from WordNet 3.0 Copyright 2006 by Princeton University. All rights reserved.

  • v. remove from a certain place, environment, or mental or emotional state; transport into a new location or state


Sorry, no etymologies found.


  • The viceroy immediately ordered a light galley for Nugnez; upon which he and three others of the Society embarking, together with four young men of the seminary, they set sail towards the vessel, to bear off the body of the saint.

    The Works of John Dryden

  • I went to Sutton, one of them, 6 miles off the Citty, this was a Little Market town; thence to ye ffenn banks on ye top of which I Rode at Least two miles wth ye ffenns on both sides wch now were mostly under water, a vast tract of such grounds wch are divided by the Dikes wth out trees, as those I observ'd before, and these high banks are made to draine and ffence out ye water from ye Lower grounds, and so from one banck to another wch are once in many acres of Land 100, so that at length it does bear off the water but in the winter it returns, so as they are forced to watch and be all wayes in repaireing those bancks; and Considering ye vast allowance yearly for draining those fenns at least 3000£ P an.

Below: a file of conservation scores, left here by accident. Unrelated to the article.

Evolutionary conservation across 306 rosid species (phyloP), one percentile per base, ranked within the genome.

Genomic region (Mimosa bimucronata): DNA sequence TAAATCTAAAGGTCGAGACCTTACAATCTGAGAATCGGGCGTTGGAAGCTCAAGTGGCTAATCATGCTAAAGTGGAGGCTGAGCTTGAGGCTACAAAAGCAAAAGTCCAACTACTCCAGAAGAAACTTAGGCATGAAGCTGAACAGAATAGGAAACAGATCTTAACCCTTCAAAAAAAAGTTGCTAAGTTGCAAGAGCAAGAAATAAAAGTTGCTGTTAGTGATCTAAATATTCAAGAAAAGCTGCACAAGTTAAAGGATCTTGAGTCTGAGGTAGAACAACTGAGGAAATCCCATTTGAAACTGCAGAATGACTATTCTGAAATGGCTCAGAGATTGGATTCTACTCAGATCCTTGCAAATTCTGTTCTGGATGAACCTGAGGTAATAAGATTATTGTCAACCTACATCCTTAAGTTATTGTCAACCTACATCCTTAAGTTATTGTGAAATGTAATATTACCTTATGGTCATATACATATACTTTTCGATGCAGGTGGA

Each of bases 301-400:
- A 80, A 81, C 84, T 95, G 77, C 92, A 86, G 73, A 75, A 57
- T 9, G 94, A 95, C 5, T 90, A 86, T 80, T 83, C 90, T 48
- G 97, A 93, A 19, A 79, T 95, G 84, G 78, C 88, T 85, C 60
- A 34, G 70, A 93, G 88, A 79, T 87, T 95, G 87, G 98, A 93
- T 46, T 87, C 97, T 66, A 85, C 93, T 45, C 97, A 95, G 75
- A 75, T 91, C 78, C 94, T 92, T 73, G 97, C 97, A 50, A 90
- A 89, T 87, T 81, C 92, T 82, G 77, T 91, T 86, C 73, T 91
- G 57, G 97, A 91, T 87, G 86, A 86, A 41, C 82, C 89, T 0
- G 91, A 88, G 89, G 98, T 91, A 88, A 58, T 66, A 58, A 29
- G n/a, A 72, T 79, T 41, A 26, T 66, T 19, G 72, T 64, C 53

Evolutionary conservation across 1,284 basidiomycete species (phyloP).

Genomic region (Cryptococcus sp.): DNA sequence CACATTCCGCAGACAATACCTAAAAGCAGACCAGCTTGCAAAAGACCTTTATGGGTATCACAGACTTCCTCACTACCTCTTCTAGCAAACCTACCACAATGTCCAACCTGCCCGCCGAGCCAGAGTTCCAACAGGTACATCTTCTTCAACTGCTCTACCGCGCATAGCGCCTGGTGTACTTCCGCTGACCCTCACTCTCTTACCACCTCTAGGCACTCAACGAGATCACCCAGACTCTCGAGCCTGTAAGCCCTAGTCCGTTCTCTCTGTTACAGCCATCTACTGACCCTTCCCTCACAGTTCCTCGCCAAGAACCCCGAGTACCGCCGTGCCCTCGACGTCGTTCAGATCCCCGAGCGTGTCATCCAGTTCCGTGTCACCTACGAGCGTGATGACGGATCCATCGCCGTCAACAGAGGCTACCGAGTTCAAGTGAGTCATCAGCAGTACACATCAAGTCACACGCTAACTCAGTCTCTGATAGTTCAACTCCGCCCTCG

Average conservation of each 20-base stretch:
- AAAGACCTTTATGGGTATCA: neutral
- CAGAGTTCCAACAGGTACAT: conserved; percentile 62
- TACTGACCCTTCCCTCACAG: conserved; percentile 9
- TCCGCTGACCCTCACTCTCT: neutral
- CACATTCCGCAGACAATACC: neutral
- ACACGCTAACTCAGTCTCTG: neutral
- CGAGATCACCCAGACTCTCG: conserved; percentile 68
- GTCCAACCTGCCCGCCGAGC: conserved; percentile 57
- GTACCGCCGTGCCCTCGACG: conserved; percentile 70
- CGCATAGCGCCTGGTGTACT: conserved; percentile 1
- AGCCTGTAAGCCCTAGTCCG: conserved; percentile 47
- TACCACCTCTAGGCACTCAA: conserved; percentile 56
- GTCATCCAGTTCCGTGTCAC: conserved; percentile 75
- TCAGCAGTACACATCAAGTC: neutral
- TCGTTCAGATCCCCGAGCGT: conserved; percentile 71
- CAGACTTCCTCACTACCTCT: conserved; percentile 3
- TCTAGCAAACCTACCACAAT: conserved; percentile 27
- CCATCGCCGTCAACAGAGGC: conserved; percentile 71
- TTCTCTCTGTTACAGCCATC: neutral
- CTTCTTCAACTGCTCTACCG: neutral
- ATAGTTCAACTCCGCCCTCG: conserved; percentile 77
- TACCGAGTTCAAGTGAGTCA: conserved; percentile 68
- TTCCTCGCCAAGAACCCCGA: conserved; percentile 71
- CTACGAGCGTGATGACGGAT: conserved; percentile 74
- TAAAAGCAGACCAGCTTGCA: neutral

Through England on a Side Saddle in the Time of William and Mary

  • Once Kahlan saw a black bear off in the trees, ambling along, giving them only a passing look, and once a bobcat passed near their house, sending the horses off in a panic.

    Men Don't Leave Me


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